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National Poison Prevention Week

Pet parents may often feel that they spend a fair amount of time asking their pets, “What do you have in your mouth now?!” While most of the time it is not something dangerous, unfortunately there are numerous toxins and poisons in and around most homes that pets can get into. March 17-23, 2019 has been proclaimed as National Poison Prevention Week which aims to spread awareness of harmful contaminants that can affect both humans and their four-legged family members. Following are some suggestions for poison-proofing your home. 

Begin by checking any plants or cut flowers in the home or garden. Many plants, including lilies, azaleas, daffodils, lily of the valley and others are toxic. Depending on the plant, just one or two nibbles can be fatal! Home fragrances, such as liquid potpourri, can burn your pet’s skin and be toxic if your pet decides to give it a taste. Spray aerosols or any heavily fragranced products should not be sprayed around birds, as they are especially sensitive to airborne chemicals. Ashtrays, cigarettes, nicotine chewing gum or patches should be kept out of reach--even one cigarette butt contains enough nicotine to poison a pet. Batteries should also be kept out of reach of pet’s paws, as they can cause chemical burns. 

The kitchen can pose many dangers to pets. Human foods that are toxic to pets include raisins, grapes, macadamia nuts, onions, garlic, unbaked yeast bread dough, fatty foods, salty foods, and chocolate. Other toxic kitchen hazards are caffeine, alcohol, table salt and xylitol. Garbage cans should have a tight top lid so that curious pets do not go digging through the garbage, which can contain any of the above toxins, coffee grounds, moldy foods, bones, or many other hazards.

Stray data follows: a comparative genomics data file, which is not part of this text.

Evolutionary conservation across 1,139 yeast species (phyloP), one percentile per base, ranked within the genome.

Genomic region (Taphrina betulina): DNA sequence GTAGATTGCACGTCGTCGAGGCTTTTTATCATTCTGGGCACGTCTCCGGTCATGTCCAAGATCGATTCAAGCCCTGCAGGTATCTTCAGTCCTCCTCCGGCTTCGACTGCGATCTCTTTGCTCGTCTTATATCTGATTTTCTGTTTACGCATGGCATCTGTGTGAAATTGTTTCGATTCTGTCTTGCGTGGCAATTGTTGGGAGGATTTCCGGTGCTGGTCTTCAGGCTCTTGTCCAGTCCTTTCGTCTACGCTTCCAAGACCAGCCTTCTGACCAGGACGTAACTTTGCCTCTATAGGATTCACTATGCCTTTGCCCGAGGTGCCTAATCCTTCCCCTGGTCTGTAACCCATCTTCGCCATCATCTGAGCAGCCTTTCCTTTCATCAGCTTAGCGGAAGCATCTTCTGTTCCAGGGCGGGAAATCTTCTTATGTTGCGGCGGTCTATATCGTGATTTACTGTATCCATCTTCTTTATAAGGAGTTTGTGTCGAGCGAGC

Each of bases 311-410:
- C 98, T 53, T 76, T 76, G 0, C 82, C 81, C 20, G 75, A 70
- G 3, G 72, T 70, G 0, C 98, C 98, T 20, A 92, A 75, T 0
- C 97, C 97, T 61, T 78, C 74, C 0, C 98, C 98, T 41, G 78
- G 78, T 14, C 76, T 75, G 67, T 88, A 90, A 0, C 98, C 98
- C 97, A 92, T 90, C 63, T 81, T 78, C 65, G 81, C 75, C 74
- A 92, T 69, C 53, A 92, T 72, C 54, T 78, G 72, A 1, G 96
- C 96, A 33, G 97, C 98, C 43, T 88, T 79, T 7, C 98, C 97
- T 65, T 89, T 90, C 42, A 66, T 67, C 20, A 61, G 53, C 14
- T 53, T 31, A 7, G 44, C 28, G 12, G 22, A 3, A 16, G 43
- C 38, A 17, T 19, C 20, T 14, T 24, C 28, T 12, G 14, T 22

Pet parents must also keep over-the-counter or prescription pills, inhalers and dietary supplements away from their pets. Instead, place these items in a medicine cabinet or cupboard. Pets can easily get onto countertops or tables and even chew through plastic bags to get to the medications. On the topic of medicines, never give any medicine to a pet without first checking with a vet to make sure it’s okay, as many medicines that are safe for humans are not safe for our pets (e.g., both acetaminophen and ibuprofen are extremely poisonous to pets); and getting dosage instructions specific to the pet.  Also, pet parents may not be aware that flea and tick products meant for dogs should not be used on cats, as they may cause tremors and seizures. 
In the bathroom, keep pets away from potential hazards such as cleaning products, toiletries, dental floss, etc., and make sure to always close the toilet seat to keep them from drinking the water, especially if the toilet seat is automatic. In other parts of the home and garage, we find many other threats to our pets, such as rodenticides and antifreeze. Many pet owners don’t realize that rodents may actually track or otherwise transfer the toxins to a location accessible to the pet. There is also a real possibility of a poisoned mouse dropping dead in an accessible location, and being eaten by a pet. This would almost certainly result in death of the pet. Antifreeze tastes sweet to pets and should be placed in an area out of sight or out of reach. Consulting a vet on the best pest-control products to use would help to avoid this problem. Instructions on insecticides and similar products should be read thoroughly for warnings. Glue, many are surprised to learn, can also be poisonous to pets, and certain glues, such as Gorilla Glue, can expand to the size of a basketball when ingested! 

While we may not be able to keep our pets from getting into everything, educating ourselves to learn how to best protect our pets is the best defense. If you believe your pet has eaten something harmful, don’t wait! Contact a trusted veterinarian or the Pet Poison Helpline at 1-800-213-6680. To find out more about Poison Prevention Week, go here

Also, a great infographic is available here